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How can i learn how to write and speak elvish and dwarvish?

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message 1: by Michael (new) - added it

Michael I really want to learn how but i have no idea.


Geoffrey Orlando Bloom is giving private classes on speaking elvish.


message 3: by Annia (new) - added it

Annia Read the appendixes of Lord of the Rings for a start.

You can find websites that will teach you Sindarin or Quenya. However, there are a lot of rubbish ones out there. I can direct you to the good sites but I can't find goodreads' policy on linking to external sites so I won't do it as I don't know if we are allowed to.

As for Khuzdûl, that's much trickier. Tolkien really didn't leave us with that much vocabulary.
David Solo created most of the dwarvish language that you hear in the films based upon what little we know of Khuzdûl. What David Solo created is known as Neo-Khuzdûl but it's still got a really limited vocabulary.

If you are interested in learning languages from Tolkien, probably the easiest one where you don't really have to worry if the person teaching you has actually got it right or if they've made stuff up, is Old English. Tolkien used Old English to represent Rohirric, like how he used modern day English to represent Westron.


Keri councilofelrond.com has great language lessons, resources and sections in their forum for getting help etc. Should check it out.


Lynx Looking the the Appendix will probably be the best bet, but this website is also helpful for elvish: http://www.arwen-undomiel.com/elvish.... . As for Dwarvish, aside from looking in the appendixes, just look up how to write in runes, I've seen rune keys before.

Hope that helps, I really want to learn elvish too.


Lesley Arrowsmith When I was a teenager, I used to write in Elvish - which I took straight from the appendices of the book. It's not hard to work it out.


message 7: by Sam (new) - rated it 5 stars

Sam Sisk Lesley wrote: "When I was a teenager, I used to write in Elvish - which I took straight from the appendices of the book. It's not hard to work it out."

Curious: could you actually use Elvish words, or did you just substitute the characters? (I know the Silmarillion has an appendix with prefixes and suffixes, but sadly, it's hardly a dictionary!) I would really love to just spout out real, genuine Elvish one day. (And has anyone actually published an Elvish dictionary, I wonder?)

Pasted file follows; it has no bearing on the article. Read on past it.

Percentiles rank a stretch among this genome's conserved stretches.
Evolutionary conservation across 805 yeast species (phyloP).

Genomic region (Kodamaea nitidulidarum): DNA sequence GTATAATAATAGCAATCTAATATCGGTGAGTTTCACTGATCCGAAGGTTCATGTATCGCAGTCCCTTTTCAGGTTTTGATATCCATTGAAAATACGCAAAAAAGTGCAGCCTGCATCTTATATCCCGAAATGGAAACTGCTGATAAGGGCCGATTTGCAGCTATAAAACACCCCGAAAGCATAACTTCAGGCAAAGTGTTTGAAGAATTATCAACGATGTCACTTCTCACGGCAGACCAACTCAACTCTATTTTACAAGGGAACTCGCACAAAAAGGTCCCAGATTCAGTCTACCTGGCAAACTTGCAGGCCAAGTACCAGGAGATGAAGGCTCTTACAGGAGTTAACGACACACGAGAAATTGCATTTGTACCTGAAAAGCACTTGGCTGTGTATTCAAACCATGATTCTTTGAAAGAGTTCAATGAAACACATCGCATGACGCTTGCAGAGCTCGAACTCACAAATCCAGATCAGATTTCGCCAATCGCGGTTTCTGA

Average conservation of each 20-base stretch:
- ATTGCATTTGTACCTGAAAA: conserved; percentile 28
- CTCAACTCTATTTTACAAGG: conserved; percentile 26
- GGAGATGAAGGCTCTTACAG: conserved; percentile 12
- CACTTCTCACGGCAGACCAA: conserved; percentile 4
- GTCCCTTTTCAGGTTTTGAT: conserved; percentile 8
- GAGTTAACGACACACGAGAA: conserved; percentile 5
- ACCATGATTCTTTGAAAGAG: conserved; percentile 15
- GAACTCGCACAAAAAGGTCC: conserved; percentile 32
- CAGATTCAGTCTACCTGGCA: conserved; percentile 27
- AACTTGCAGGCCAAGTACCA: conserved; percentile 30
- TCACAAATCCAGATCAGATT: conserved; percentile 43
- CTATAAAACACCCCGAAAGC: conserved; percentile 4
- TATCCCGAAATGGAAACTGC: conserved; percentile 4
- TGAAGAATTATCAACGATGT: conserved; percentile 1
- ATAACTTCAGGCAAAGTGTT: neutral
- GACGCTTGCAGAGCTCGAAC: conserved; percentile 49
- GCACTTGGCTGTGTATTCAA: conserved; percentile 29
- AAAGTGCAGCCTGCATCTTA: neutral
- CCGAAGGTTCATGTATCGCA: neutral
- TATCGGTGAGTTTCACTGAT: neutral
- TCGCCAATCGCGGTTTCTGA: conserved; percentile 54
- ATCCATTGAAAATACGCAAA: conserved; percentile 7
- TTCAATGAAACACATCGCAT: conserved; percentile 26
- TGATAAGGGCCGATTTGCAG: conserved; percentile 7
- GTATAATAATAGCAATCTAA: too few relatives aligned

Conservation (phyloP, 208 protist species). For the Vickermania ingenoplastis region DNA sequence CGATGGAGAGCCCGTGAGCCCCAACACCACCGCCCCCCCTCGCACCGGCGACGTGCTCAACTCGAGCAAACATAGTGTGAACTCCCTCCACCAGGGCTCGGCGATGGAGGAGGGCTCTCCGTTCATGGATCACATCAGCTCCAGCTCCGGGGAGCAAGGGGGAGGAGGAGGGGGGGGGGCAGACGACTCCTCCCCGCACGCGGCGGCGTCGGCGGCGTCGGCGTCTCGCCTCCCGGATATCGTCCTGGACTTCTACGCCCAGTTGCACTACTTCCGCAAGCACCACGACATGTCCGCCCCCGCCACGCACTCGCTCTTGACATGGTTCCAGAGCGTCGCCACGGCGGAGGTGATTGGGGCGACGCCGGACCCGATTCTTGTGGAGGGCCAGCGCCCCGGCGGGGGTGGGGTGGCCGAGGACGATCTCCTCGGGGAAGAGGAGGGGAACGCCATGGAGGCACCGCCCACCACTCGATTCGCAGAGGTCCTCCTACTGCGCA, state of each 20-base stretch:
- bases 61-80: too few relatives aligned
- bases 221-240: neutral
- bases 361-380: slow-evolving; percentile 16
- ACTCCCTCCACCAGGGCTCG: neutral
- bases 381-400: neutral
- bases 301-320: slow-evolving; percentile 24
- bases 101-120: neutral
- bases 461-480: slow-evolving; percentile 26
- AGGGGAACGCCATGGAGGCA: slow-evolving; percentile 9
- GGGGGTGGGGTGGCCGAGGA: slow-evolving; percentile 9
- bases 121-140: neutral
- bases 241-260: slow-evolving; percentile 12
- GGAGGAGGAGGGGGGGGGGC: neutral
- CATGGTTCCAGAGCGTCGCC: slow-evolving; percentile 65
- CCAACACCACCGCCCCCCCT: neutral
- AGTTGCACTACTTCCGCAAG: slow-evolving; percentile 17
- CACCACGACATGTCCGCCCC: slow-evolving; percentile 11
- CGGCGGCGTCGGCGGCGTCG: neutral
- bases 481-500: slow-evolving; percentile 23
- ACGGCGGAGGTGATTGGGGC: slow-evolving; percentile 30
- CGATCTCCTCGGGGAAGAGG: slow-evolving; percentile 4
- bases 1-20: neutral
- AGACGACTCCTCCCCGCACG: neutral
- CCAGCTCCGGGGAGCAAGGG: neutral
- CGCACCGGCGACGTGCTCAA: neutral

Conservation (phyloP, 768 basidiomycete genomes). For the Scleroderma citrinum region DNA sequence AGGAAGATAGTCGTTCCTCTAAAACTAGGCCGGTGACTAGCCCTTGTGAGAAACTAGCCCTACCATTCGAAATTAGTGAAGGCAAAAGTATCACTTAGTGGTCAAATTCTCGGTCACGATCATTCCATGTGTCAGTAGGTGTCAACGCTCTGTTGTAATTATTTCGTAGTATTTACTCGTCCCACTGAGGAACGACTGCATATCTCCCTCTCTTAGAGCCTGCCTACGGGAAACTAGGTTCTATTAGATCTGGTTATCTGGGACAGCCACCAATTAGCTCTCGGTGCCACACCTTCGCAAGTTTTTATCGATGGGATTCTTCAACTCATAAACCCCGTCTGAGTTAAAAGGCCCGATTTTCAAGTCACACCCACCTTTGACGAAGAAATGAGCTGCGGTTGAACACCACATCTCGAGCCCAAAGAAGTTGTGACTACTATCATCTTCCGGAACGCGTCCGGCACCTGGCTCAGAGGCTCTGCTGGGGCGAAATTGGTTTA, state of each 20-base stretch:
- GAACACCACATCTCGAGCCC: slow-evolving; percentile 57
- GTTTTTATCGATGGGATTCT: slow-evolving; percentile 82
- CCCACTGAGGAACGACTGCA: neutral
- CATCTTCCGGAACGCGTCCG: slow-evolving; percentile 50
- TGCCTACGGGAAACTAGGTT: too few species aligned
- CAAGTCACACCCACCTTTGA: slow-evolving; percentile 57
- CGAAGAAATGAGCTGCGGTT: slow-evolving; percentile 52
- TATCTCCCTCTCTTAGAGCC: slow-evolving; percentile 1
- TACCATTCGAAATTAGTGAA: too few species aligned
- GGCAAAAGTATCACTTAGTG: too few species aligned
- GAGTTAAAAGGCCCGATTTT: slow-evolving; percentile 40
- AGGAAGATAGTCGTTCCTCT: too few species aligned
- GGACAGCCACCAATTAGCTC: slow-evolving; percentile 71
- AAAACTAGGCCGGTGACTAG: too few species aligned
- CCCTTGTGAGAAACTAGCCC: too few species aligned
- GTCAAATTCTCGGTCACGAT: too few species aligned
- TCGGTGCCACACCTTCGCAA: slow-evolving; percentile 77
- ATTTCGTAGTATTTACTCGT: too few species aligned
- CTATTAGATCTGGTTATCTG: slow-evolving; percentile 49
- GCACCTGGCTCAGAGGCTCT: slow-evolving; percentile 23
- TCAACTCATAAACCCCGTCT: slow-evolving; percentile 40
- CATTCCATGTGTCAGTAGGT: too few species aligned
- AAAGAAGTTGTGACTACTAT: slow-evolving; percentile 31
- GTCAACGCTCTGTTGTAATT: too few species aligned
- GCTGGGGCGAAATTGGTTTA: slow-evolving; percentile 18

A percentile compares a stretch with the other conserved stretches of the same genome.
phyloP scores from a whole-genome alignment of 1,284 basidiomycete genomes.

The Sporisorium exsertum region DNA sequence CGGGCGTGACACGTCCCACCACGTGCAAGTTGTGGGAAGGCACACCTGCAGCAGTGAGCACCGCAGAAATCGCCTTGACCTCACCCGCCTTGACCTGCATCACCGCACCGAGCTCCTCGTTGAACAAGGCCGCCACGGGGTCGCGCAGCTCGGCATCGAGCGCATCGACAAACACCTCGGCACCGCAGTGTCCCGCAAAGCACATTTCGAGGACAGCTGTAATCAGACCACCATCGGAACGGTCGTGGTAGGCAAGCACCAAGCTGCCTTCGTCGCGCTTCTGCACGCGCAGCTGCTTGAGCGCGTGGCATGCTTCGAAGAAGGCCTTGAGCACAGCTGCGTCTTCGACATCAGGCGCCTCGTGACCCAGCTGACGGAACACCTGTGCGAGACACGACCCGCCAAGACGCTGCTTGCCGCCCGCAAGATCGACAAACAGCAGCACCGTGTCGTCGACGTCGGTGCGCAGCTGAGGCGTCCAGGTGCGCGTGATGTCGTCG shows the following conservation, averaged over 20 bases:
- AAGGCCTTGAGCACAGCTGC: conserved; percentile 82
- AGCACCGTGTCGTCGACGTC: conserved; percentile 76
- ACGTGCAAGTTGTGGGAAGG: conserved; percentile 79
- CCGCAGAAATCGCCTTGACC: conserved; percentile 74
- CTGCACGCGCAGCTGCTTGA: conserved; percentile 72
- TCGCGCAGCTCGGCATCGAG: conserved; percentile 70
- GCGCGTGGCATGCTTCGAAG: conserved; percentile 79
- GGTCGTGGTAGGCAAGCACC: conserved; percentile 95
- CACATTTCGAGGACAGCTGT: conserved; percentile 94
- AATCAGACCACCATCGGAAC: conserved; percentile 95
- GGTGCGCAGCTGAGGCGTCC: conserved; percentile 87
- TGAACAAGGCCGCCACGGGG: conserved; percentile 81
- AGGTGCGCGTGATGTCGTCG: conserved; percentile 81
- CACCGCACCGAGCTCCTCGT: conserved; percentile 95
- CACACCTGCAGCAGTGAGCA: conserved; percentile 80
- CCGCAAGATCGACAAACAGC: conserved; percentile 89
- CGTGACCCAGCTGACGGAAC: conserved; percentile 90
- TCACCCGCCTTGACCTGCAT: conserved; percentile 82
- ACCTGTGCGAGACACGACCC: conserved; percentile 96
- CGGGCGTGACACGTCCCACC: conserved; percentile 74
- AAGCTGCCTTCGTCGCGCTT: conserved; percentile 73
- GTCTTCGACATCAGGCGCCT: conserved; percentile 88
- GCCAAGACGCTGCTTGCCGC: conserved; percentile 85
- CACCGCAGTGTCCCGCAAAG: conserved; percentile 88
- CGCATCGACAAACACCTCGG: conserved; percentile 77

Lesley Arrowsmith I cheated - I wrote in English with Elvish characters.


message 9: by [deleted user] (new)

Oh wow! That is soooo cool!


message 10: by Anon (new)

Anon Elvish was actually created by tolkien by using welsh but swapping around a few letters, so if you can speak welsh...


message 11: by Anon (new)

Anon I have worked out ALL the dwarven runes using the cover of the hobbit ilistrated by alan lee and at the start of the book


Jacob Andrews Anon: Elvish was actually created by Tolkien as an entirely new language- actually a whole collection of languages that are related to each other like English, German, French, Spanish, etc. are. The sound of one of the main languages (Sindarin) is inspired by Welsh but it's not as simple as "swapping around a few letters."


Alexandra This is good if you are really serious about learning Tolkien's languages: An Introduction to Elvish, Other Tongues, Proper Names and Writing Systems of the Third Age of the Western Lands of Middle-Earth as Set Forth in the Published Writings of Professor John Ronald Reuel Tolkien. But it is a proper language- learning textbook, not a quick "cheat".

Caveat: one reviewer has pointed out that it is incorrect in places. It was carefully researched, but was written before the "Etymologies" were published, so it did not use those source materials.


message 14: by Alcarinquono (new)

Alcarinquono Eldaiva haryuma tarias eryesse Elvish is not difficult! go to council of elrond


message 15: by Alcarinquono (new)

Alcarinquono quetinye I lambe eldaiva, lertalye carir!


message 16: by Alcarinquono (new)

Alcarinquono of course, the accent marks are quite hard


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